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National Association for Gun Rights vs. NRA: How Do They Differ?

National Association for Gun Rights vs. NRA: How Do They Differ?

By    |   Sunday, 12 October 2014 01:20 PM

The mission statements of two of the United States’ top pro-gun lobbies, the National Association for Gun Rights and the National Rifle Association, sound very similar.

The NRA’s mission statement, summarized from its bylaws, is: "To protect and defend the Constitution of the United States, especially with reference to the inalienable right of the individual American citizen guaranteed by such Constitution to acquire, possess, collect, exhibit, transport, carry, transfer ownership of, and enjoy the right to use arms." The statement also includes a focus on promoting public safety, training in the safe and efficient handling of small arms, hunter safety, and shooting sport promotion.

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The National Association for Gun Rights' mission statement says the organization was "established to promote firearms education, legal advocacy and the promotion of the Second Amendment. In the compromise between good and evil, it is only evil that profits. In the compromise between food and poison, it is only death that wins." The NAGR also "follows the courts closely" for purposes of legal advocacy and is working to start training programs nationwide.

But even with approximately the same mission, the two organizations have been highlighted in the media as taking different approaches. Here are a few facts about how they differ:

Budgets: Despite the much larger budget of the NRA, NAGR in 2013 started off the year by spending $1.9 million lobbying for gun rights, as compared to the $700,000 spent by the NRA, according to USA Today. By the end of 2013, NAGR spent $6.76 million to the NRA’s $3.41 million, according to the Center for Responsive Politics.

The NAGR continued to outspend the NRA in 2014, and as of September, the center reported it had spent $2.25 million next to $1.88 million for the NRA.

Background checks for buying guns: NAGR is against background checks of any kind. On its Facebook page, NAGR stated that opinion and took a jab at the NRA for allegedly failing to fight expanded background checks.

“NAGR will never ‘negotiate’ your gun rights away! But stories continue to surface that the NRA is in active talks with West Virginia Democrat Senator Joe Manchin on federally-expanding background checks on gun owners,” NAGR posted in 2013. “NAGR OPPOSES expanded background checks, so-called 'gun trafficking' legislation and new mental health 'mandates' and 'screenings.'"

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Vice President Joe Biden, President Barack Obama and other (usually Democratic) leaders often point out the NRA used to be in favor of limited background checks. The Washington Post delved into that claim in 2013, determining that the organization did indeed change its opinion between 1999, when some statements were made indicating background checks at gun shows might be OK, and today.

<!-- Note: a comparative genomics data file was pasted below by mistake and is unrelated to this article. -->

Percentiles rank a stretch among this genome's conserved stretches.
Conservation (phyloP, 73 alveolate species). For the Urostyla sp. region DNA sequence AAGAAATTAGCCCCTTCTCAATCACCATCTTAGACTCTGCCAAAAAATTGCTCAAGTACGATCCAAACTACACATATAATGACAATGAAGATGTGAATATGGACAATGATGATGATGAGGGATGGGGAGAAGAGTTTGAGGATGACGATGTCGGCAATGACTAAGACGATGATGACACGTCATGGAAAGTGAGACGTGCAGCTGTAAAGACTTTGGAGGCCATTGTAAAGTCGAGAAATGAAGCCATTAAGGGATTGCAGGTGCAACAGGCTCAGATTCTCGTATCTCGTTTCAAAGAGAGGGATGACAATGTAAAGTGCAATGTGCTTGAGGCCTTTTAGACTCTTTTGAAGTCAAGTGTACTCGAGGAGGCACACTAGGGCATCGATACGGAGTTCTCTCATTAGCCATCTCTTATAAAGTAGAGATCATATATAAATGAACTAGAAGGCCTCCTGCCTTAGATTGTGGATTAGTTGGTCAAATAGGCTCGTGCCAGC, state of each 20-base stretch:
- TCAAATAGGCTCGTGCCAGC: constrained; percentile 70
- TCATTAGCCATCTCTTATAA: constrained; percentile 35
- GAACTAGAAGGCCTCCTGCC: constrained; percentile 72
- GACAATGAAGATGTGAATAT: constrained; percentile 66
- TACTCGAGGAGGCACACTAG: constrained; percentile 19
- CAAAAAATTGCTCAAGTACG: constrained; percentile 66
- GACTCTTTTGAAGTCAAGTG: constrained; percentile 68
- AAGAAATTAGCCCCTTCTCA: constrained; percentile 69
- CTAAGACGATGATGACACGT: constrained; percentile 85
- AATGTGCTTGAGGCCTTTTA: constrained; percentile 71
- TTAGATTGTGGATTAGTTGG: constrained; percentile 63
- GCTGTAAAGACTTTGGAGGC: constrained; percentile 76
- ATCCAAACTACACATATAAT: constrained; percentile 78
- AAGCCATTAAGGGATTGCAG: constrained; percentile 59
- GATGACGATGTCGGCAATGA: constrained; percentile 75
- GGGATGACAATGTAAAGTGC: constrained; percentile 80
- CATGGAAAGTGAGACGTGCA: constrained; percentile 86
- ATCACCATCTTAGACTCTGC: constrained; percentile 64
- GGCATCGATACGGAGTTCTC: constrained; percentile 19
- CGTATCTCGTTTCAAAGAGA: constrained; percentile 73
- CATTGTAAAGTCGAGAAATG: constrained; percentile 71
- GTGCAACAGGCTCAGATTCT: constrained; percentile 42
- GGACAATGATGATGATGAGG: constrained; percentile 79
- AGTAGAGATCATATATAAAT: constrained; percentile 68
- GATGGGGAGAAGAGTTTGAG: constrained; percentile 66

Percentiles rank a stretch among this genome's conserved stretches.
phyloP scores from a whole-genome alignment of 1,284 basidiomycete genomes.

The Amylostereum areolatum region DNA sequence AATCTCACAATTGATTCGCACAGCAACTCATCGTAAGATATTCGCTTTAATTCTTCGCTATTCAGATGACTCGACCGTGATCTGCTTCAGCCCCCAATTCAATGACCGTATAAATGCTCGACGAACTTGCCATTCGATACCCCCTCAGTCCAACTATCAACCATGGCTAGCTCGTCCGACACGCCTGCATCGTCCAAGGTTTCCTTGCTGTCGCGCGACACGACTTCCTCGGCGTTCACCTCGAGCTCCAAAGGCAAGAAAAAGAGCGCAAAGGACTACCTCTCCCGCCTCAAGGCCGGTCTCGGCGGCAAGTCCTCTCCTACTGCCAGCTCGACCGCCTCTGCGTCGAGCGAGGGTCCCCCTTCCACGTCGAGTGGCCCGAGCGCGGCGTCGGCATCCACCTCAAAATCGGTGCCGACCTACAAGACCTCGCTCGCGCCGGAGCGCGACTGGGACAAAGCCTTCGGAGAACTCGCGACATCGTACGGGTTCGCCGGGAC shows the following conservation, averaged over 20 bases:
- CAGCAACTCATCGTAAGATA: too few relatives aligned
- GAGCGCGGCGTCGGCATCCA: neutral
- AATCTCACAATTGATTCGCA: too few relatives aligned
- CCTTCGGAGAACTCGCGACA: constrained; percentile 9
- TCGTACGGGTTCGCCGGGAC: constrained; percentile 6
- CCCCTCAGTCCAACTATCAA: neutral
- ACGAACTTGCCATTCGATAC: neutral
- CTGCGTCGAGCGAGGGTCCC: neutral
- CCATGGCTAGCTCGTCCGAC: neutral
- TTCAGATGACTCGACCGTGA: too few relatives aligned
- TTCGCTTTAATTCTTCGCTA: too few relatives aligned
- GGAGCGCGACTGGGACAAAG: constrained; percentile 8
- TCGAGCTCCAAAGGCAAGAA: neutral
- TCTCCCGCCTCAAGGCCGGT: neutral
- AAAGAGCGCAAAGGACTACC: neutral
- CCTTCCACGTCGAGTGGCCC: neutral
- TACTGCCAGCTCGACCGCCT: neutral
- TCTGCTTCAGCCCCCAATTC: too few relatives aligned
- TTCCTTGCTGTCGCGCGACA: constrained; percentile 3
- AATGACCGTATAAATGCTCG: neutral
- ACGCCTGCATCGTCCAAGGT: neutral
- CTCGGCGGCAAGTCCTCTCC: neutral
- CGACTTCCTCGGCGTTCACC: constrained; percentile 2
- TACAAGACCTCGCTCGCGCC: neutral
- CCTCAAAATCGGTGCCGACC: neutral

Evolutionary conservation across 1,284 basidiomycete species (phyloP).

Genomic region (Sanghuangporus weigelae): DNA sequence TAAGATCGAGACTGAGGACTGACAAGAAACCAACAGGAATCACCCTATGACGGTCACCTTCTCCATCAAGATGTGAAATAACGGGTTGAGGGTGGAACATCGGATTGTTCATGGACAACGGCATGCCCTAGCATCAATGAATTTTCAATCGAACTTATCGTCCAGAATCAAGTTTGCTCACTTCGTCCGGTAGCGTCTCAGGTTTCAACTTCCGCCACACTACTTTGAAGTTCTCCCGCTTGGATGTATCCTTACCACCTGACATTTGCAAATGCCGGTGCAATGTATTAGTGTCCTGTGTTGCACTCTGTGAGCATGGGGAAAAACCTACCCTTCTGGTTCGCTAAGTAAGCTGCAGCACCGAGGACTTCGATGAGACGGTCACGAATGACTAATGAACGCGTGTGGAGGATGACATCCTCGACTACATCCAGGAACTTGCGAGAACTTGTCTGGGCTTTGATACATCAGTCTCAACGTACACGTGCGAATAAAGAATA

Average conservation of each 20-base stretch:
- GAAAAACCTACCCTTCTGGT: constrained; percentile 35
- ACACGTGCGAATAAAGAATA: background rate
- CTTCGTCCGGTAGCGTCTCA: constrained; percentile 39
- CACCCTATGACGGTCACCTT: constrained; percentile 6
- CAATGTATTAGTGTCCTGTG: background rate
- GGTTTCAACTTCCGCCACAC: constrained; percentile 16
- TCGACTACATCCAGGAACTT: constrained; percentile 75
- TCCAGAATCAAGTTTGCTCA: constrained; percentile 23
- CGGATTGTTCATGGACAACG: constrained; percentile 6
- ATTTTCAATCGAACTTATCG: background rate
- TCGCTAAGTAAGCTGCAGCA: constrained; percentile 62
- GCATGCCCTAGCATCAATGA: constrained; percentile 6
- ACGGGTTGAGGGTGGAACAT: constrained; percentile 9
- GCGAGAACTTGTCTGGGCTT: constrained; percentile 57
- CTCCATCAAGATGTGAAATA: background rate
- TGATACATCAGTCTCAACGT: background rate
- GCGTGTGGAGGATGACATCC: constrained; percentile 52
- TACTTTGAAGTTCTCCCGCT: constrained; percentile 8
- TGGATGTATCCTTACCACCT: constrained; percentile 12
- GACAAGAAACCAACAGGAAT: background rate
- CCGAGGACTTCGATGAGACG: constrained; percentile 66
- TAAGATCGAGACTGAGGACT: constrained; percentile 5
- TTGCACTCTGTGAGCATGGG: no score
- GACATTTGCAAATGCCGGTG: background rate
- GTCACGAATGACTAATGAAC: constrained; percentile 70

The Post quoted Sandy Froman, NRA board member and former president, from a CNN interview: "The NRA has changed its position and the reason it’s changed its position is because the system doesn’t work."

• These two organizations may appear to be gunning for the same thing, but there is no love lost between them — at least from the perspective of NAGR. The NAGR website lays out the differences:

“The National Association for Gun Rights and the NRA are both gun rights organizations, but the similarities end there. NAGR has grown in recent years because hundreds of thousands of gun rights activists across the country are tired of the ‘inside the beltway’ institutional gun lobby. There has been a perception that the institutional gun lobby is more interested in having access to politicians and ‘getting something done.’ NAGR does not want ‘access’ to politicians, though we have friends that are elected officials, and certainly does not want to pass a gun bill ‘just to get something done.’”

“When I get approached by a 2nd Amendment organization looking for support, my first question has become ‘how much of their time and energy do they spend bashing the NRA?’ Well, NAGR is pretty much top dog at that. Dudley Brown's main focus appears to be nipping at the NRA's heels,” one commenter on a forum discussing the two organizations wrote in 2008. “It's somewhat ironic that I can't recall them scoring a single successful lawsuit or piece of legislation. They just yell.”

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The mission statements of two of the United States' top pro-gun lobbies, the National Association for Gun Rights and the National Rifle Association, sound very similar.
national association for gun rights, nra, differ
Sunday, 12 October 2014 01:20 PM
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